Go is not always elegant, it's not always the right tool, and sometimes frustrating - but it's incredibly good at enabling better productivity than the alternatives in this niche. Sample size of one, this is my opinion, and other disclaimers apply.
The middle of the road options I find are worse for anything.
Unless you want to hire big teams. Java, C#, Go are great for that.
But I find with more complex type systems and more expressive languages (which applies to both Haskell and Rust) I spend too much time thinking of which way in going to code something, what abstractions I'm going to use. Then I spend too long trying to make the compiler happy for decreasing marginal returns in reducing bugs. Then the compiler takes too long every time I want to run it. On top of all that, the tools are subpar. I like Rust, I find it so well thought out and elegant, but I still reach for Go to get things done.
All of that makes me considerably less productive. In Go I just use loops, slices, structs, and interfaces. There is usually only one obvious way to do it. It compiles right away, and I get on with my life.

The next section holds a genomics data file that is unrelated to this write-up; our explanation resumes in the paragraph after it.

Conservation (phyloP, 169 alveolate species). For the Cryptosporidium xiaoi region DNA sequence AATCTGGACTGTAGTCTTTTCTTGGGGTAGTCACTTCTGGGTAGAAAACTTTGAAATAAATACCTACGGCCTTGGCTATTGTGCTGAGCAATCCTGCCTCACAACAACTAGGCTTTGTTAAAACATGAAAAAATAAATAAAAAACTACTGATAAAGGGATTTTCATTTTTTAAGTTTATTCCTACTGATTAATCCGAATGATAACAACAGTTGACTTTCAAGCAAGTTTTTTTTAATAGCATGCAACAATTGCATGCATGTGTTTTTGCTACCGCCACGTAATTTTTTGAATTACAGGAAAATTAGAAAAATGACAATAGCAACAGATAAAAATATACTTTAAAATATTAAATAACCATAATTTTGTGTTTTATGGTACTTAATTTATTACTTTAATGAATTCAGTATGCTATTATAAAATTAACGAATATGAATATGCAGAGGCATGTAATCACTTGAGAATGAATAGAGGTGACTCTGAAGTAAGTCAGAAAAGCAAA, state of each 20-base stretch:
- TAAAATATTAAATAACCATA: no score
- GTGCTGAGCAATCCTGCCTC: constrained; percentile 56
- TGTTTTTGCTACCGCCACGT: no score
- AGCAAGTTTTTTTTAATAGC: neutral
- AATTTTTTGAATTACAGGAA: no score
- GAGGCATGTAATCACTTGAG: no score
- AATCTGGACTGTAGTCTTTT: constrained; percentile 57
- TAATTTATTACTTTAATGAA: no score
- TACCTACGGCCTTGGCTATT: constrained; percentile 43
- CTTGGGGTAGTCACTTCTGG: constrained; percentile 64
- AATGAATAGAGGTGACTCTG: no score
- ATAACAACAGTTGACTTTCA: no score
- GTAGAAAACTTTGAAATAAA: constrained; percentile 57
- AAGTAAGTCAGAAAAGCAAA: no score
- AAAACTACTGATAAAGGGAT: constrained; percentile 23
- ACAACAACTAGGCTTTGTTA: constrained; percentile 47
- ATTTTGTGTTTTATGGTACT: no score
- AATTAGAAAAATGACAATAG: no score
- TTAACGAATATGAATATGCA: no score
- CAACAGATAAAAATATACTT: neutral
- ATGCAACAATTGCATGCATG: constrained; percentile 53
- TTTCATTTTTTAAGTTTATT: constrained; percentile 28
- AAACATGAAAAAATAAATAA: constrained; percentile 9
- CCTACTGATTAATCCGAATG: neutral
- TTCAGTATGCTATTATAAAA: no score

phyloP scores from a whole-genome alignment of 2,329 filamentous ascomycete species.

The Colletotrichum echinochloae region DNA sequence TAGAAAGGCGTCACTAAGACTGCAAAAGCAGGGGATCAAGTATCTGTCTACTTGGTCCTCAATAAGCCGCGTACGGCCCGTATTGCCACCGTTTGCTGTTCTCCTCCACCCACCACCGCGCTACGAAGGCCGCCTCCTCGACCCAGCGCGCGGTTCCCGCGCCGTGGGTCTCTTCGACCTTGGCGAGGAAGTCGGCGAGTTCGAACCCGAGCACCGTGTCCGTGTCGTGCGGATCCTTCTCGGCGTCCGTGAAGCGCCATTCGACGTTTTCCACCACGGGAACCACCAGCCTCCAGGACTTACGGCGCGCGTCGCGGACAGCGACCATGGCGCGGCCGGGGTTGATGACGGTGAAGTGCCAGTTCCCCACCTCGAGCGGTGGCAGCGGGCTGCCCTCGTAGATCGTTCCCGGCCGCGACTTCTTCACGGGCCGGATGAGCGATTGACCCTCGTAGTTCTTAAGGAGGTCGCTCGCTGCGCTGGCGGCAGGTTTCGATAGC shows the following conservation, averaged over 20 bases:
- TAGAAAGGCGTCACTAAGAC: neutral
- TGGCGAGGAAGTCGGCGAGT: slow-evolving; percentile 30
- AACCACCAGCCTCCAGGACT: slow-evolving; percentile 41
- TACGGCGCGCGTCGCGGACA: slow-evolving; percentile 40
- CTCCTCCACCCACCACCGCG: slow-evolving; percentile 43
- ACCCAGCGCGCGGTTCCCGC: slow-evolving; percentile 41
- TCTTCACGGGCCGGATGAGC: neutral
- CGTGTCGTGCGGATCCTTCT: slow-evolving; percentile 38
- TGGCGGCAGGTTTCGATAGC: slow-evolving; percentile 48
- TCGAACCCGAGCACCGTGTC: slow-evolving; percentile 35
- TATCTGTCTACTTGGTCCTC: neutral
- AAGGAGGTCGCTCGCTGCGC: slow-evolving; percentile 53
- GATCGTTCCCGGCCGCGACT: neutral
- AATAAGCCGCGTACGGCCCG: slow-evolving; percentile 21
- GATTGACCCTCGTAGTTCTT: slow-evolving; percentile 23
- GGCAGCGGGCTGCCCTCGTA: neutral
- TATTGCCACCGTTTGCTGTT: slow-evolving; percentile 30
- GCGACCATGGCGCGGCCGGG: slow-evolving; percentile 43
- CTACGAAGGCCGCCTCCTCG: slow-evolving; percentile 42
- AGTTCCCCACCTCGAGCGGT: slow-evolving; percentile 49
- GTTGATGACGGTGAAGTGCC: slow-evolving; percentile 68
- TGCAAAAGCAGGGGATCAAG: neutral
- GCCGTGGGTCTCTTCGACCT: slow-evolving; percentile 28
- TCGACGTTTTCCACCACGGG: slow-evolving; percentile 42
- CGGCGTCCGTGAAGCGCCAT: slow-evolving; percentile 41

It's not as pretty to look at, probably more lines of code, but it takes so much less time.
On larger teams having simple, consistently styled code is an understated advantage for code review and understanding the system (which together are probably 3/4 of the job.)
In my view, Rust has a good chance of gradually replacing C++, because C++ devs don't shy away from using a large, complex language, and they can appreciate what the borrow checker does for them.
For short scripts I use Python.
Everything else I use Go.
Note that type errors in typescript are actually just warnings and you can ignore them. I never do, but you can.
I wasn't aware that typescript type errors were only warnings. Every webpack/typescript project I've used must have had the typecheck set to error, leading me to believe typescript was some draconian type checker akin to Rust or Haskell.
Racket for general programming (It really is the best for people learning to program and also great for making fun programs that is super easy to install on multiple of computers)
R for statistics especially since I found the functional backbone of the language.
Go for backend work.